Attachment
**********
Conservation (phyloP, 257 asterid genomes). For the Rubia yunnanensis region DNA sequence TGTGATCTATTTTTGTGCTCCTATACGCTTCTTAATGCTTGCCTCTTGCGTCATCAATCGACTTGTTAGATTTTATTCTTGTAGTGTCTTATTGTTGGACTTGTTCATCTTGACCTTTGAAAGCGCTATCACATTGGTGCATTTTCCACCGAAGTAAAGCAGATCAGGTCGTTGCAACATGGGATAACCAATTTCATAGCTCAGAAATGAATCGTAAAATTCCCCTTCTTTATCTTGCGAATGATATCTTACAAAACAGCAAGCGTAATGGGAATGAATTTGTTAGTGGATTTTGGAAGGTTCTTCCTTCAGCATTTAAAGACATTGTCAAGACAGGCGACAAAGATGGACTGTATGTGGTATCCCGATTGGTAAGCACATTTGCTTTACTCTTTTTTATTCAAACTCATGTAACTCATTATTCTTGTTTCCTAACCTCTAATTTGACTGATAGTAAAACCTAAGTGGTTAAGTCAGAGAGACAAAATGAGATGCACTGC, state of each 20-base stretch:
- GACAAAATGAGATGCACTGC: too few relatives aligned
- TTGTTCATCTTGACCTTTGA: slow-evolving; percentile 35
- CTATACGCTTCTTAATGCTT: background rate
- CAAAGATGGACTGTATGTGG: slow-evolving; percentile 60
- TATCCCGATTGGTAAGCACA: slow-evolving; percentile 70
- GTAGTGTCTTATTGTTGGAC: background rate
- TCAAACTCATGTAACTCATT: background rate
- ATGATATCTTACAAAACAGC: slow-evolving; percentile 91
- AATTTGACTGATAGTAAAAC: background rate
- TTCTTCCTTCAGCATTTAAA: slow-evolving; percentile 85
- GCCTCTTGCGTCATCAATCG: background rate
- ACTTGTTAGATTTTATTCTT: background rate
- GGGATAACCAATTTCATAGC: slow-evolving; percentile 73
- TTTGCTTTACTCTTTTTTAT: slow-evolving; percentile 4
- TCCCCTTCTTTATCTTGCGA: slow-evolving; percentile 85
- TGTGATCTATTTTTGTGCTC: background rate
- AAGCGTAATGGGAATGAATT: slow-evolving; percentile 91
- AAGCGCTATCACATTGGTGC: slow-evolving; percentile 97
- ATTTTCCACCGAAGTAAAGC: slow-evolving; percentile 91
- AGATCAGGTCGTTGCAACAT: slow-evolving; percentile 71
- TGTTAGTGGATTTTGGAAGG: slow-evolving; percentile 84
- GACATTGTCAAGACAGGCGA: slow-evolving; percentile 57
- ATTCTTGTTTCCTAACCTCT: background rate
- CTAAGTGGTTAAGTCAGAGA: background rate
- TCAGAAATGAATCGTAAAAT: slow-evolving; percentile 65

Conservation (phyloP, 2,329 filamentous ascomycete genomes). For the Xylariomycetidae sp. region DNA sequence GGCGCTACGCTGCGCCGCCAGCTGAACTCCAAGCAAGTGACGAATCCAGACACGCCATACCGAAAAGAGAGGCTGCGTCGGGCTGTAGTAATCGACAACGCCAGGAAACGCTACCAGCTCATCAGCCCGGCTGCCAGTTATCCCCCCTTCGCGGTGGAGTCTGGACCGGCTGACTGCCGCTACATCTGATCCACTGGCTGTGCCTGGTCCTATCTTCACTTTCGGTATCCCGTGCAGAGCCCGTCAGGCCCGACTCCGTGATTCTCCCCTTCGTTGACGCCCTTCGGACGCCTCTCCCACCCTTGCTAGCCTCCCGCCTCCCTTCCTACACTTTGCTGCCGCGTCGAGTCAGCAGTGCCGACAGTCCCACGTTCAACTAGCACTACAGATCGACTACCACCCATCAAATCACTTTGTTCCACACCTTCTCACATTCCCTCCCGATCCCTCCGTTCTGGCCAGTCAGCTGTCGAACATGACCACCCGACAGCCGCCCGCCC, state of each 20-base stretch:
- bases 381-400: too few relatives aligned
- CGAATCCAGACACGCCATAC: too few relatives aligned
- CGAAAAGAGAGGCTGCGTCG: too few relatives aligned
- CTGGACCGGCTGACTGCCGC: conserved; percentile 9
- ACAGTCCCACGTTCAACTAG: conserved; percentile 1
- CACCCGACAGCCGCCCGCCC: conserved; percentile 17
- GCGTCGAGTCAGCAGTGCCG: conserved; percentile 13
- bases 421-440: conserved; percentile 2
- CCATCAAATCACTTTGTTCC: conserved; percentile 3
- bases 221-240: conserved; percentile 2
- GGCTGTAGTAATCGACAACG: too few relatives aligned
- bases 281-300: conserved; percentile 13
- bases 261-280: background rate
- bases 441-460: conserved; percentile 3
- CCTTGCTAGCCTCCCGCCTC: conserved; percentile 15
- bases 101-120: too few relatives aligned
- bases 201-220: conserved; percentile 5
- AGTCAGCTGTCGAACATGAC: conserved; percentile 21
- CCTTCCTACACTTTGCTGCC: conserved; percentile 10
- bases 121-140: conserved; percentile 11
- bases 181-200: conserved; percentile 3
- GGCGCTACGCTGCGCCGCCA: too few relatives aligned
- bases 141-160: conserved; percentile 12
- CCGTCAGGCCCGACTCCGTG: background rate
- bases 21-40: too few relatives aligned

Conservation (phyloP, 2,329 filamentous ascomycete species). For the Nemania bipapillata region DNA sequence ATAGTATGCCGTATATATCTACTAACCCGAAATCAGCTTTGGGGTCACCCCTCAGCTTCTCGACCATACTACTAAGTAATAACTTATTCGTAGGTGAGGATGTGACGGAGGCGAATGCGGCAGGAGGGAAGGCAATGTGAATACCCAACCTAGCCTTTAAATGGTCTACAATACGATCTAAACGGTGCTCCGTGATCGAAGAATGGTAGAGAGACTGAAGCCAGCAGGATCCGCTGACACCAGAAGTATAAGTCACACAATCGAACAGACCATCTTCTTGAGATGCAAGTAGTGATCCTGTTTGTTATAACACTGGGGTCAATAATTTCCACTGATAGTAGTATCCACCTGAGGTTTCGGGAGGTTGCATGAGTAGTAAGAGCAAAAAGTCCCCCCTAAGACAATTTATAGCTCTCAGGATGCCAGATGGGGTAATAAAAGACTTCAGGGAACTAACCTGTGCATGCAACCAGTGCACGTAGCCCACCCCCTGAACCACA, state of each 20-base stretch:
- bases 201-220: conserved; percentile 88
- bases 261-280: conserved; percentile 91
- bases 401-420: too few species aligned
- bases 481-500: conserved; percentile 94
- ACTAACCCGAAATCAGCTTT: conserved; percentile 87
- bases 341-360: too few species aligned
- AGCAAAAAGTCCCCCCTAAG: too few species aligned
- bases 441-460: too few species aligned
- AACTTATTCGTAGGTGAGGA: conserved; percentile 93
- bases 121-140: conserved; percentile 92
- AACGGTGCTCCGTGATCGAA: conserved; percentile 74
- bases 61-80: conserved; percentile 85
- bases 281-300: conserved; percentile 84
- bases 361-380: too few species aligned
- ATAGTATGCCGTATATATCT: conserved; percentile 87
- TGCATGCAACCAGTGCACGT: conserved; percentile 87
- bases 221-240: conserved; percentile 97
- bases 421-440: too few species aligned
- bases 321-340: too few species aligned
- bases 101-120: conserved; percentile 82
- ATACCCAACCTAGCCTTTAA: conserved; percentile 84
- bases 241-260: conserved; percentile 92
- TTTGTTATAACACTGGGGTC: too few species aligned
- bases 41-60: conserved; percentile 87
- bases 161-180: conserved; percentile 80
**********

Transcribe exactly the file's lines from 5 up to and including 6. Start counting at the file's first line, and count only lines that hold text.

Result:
- CAAAGATGGACTGTATGTGG: slow-evolving; percentile 60
- TATCCCGATTGGTAAGCACA: slow-evolving; percentile 70